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  12. Andreas Kalyvas (2001). The Politics of Autonomy and the Challenge of Deliberation: Castoriadis Contra Habermas. Thesis Eleven 64 (1):1-19.
    Contemporary Anglo-American political thought is witnessing a revival of theories of deliberative democracy. The principle of public argumentation, according to which the legitimation of a general norm is predicated upon a rational and open dialog among all those affected by this norm, constitutes their common underlying assumption. This assumption is itself grounded in the metatheoretical claim that arguing is the defining activity of a demos of free and equal members. Habermas' well-known formulation of communicative or discursive democracy represents one of (...)
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  13. Andreas Kalyvas (1999). Carl Schmitt and Modern Law. Telos 1999 (116):153-164.
    Apart from a few exceptions,1 studies of Carl Schmitt in English have not dealt with the legal and constitutional aspects of his work. William Scheuerman's book begins to fill this gap. His work is an important corrective to previous interpretations which, by disproportionally emphasizing the cultural and theological aspects of Schmitt's work, have neglected its central legal character, thus reducing one of the most influential jurists of the 20th century either to a right-wing cultural critic or to a dissatisfied crypto-theologian.2 (...)
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  14. Andreas Kalyvas (1999). Review Essay: Who's Afraid of Karl Schmitt. Philosophy and Social Criticism 25 (5).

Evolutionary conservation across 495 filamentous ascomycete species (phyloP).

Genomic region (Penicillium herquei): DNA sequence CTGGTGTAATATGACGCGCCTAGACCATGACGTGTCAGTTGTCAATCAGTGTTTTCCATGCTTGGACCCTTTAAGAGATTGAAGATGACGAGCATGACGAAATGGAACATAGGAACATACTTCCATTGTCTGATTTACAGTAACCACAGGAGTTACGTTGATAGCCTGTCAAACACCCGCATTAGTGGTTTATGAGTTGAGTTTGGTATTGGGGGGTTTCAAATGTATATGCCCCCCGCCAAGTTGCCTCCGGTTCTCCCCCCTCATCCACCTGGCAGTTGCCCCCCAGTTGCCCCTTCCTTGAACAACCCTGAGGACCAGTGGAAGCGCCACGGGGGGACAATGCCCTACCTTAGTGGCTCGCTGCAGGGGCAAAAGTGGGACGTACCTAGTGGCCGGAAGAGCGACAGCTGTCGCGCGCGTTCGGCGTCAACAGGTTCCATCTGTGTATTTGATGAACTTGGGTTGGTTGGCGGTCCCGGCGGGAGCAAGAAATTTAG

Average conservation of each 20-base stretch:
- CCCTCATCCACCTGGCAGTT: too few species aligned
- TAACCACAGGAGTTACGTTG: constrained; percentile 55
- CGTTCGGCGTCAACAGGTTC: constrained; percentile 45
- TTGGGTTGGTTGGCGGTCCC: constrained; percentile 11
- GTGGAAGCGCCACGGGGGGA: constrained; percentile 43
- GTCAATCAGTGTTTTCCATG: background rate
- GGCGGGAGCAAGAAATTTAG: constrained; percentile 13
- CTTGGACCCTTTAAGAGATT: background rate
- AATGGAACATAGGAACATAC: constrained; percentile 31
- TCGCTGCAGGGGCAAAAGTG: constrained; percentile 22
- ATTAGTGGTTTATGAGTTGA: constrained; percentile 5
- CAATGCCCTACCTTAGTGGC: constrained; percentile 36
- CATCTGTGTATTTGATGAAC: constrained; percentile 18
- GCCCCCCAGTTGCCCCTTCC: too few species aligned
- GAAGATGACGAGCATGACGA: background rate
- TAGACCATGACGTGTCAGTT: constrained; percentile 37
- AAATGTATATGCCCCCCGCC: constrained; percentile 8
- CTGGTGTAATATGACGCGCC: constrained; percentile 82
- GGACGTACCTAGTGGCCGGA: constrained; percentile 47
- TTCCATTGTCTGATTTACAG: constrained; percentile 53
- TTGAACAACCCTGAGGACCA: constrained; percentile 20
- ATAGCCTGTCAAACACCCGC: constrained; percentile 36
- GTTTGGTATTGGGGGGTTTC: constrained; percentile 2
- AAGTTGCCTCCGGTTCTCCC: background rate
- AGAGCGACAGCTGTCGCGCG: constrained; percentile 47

McCormick, John, Carl Schmitt's Critique of Liberalism: Against Politics as Technology (reviewed by Andreas Kalyvas); Caldwell, Peter, Popular Sovereignty and the Crisis of German Constitutional Law: The Theory and Practice of Weimar Constitutionalism (reviewed by Andreas Kalyvas); Dyzenhaus, David, Legality and Legitimacy: Carl Schmitt, Hans Kelsen, Hermann Heller (reviewed by Andreas Kalyvas); Cristi, Renato, Carl Schmitt and Liberal Authoritarianism: Strong State, Free Economy (reviewed by Andreas Kalyvas).
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  15. Andreas Kalyvas & Ira Katznelson (1999). "We Are Modern Men": Benjamin Constant and the Discovery of an Immanent Liberalism. Constellations 6 (4):513-539.
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  16. David Ames Curtis & Andreas Kalyvas (1998). Fighting the Wrong Enemy?: Comments on Wolfenstein's Critique of Castoriadis. Political Theory 26 (6):818-824.
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  17. Andreas Kalyvas (1998). Norm and Critique in Castoriadis's Theory of Autonomy. Constellations 5 (2):161-182.
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  18. Andreas Kalyvas (1998). The Origins of Autonomy. Telos 1998 (113):139-149.
    Marcel Gauchet's book is an ambitious study of the rise and demise of religion.1 Written in the tradition of the “grand narratives,” he seeks to reconstruct the multiple linkages between the transformation of religion and the secularization of Western civilization.2 Relying on Max Weber and Cornelius Castoriadis, Gauchet seeks to explain the transition from a religious universe to a preeminently profane world that has broken irrecoverably with its religious past. How, Gauchet asks, did the transition take place? How did the (...)
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  19. Andreas Kalyvas & Ira Katznelson (1998). Adam Ferguson Returns: Liberalism Through a Glass, Darkly. Political Theory 26 (2):173-197.